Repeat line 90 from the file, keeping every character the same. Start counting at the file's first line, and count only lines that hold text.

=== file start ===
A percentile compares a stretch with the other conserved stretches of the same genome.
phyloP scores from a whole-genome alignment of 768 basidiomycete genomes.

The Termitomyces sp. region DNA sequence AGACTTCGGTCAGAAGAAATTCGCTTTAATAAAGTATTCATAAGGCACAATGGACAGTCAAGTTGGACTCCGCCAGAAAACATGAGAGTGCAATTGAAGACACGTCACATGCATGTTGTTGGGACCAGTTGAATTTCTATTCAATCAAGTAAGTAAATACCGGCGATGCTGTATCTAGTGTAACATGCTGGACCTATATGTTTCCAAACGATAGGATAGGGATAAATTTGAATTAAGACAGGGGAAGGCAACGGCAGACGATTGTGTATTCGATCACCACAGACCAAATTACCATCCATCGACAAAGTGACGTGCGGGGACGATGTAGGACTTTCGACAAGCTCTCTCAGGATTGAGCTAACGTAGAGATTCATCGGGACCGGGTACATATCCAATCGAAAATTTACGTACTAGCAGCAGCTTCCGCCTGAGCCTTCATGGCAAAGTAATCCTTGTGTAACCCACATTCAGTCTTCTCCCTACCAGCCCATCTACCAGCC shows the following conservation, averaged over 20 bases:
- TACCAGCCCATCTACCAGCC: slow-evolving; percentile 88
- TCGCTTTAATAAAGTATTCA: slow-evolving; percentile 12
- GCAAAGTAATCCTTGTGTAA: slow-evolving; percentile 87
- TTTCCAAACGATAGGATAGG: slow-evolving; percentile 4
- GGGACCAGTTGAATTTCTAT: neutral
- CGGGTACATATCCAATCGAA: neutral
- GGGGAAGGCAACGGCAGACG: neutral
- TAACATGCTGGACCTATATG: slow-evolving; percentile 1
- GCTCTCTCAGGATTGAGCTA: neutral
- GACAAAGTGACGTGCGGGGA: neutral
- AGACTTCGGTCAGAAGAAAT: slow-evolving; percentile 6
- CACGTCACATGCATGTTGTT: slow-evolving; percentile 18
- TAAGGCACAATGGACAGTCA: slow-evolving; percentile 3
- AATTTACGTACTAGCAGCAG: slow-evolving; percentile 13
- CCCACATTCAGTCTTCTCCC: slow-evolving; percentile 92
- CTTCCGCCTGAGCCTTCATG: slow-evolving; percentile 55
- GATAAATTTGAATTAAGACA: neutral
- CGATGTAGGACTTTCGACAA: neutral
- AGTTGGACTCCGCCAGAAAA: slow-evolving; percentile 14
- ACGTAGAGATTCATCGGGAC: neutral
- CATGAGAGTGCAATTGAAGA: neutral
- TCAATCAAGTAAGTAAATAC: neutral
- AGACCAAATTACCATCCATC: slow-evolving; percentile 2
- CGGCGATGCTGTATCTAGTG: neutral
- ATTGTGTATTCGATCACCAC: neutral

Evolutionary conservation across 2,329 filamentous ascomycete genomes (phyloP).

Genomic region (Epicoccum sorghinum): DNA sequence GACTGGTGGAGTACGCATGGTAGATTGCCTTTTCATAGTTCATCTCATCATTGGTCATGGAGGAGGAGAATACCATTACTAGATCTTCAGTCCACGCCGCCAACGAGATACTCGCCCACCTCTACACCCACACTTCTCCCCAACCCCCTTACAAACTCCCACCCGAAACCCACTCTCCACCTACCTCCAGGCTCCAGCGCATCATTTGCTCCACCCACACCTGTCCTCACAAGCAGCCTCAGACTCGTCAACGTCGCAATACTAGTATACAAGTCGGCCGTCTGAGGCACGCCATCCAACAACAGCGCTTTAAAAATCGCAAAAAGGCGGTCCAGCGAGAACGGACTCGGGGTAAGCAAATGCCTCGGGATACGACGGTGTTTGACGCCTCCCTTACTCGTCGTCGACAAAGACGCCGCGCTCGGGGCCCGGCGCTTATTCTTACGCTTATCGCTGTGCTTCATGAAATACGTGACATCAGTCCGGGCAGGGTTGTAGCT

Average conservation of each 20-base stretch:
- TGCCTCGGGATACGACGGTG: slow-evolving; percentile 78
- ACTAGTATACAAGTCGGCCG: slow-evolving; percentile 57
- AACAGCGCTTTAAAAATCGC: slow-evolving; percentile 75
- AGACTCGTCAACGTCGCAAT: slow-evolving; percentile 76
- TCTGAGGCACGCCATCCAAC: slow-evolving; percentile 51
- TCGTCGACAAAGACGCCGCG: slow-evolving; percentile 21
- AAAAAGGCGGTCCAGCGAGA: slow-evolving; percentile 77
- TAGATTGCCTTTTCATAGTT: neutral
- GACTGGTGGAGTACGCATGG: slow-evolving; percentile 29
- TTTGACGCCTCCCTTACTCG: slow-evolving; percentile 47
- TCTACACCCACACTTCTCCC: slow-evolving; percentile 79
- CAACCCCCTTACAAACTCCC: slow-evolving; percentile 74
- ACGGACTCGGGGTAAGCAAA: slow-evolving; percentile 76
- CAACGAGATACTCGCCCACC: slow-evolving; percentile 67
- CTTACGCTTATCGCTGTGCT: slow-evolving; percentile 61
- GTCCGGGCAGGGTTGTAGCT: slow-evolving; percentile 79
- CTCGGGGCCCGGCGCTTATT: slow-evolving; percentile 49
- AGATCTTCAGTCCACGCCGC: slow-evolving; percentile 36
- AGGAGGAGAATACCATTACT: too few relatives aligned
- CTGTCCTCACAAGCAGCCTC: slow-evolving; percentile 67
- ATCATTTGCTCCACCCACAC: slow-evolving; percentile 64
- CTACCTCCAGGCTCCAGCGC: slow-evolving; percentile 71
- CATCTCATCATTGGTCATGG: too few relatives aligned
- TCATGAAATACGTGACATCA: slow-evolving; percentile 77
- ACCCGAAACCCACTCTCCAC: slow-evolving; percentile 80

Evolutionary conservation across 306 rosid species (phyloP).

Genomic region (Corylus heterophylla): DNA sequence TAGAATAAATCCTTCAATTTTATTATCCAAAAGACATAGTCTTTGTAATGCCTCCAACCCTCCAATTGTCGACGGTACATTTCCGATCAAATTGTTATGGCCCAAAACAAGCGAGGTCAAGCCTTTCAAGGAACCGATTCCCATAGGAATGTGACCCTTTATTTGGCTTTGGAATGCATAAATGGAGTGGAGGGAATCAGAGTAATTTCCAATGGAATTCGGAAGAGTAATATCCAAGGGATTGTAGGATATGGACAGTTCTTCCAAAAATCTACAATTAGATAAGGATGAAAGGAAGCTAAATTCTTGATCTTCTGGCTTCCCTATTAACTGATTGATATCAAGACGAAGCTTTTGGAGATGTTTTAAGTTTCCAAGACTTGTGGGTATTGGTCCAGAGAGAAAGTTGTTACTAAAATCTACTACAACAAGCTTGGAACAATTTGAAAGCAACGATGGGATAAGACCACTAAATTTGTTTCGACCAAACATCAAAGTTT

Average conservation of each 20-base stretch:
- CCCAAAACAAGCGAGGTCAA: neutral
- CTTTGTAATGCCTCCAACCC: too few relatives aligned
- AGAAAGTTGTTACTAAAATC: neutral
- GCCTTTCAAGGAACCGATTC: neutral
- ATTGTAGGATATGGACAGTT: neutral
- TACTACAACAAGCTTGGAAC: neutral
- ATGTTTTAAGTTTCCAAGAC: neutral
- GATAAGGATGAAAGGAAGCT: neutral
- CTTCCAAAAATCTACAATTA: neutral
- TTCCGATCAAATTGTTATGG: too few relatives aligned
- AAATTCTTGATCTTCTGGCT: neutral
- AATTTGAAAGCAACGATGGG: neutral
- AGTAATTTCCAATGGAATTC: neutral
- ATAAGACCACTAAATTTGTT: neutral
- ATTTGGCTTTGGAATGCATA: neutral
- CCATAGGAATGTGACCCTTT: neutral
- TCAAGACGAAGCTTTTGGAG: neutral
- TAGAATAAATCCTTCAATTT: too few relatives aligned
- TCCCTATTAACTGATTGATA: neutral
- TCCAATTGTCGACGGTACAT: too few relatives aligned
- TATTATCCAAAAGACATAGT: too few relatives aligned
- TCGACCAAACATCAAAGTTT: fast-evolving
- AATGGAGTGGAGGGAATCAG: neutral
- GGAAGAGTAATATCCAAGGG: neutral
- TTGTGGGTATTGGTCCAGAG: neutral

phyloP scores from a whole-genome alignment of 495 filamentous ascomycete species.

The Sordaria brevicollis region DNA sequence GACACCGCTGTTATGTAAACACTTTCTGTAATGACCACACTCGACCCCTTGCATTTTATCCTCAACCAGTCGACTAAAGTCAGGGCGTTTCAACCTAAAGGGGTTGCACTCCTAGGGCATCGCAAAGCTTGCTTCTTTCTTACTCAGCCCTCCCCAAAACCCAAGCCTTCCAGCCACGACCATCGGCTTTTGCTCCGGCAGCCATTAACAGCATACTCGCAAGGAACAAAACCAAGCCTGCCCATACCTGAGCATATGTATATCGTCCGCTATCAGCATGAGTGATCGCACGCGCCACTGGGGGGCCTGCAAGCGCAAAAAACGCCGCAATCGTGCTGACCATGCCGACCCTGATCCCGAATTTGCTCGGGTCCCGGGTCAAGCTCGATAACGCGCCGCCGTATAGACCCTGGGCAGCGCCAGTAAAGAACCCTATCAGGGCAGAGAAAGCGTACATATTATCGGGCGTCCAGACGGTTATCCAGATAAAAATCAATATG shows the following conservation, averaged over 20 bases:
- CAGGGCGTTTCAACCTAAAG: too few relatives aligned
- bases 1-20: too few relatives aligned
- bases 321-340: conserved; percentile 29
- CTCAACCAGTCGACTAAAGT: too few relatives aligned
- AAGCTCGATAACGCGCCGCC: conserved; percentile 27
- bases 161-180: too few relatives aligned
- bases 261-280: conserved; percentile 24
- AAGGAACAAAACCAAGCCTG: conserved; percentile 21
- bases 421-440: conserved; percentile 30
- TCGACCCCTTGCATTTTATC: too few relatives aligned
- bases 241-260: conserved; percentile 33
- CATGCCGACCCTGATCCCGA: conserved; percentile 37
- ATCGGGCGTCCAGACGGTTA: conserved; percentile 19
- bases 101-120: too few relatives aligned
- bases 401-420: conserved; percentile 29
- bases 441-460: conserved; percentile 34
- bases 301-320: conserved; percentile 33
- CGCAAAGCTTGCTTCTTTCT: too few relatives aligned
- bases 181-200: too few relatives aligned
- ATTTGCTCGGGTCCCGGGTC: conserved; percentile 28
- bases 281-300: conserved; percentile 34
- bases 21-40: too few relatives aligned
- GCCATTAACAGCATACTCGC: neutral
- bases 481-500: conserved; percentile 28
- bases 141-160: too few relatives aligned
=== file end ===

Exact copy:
- CTCAACCAGTCGACTAAAGT: too few relatives aligned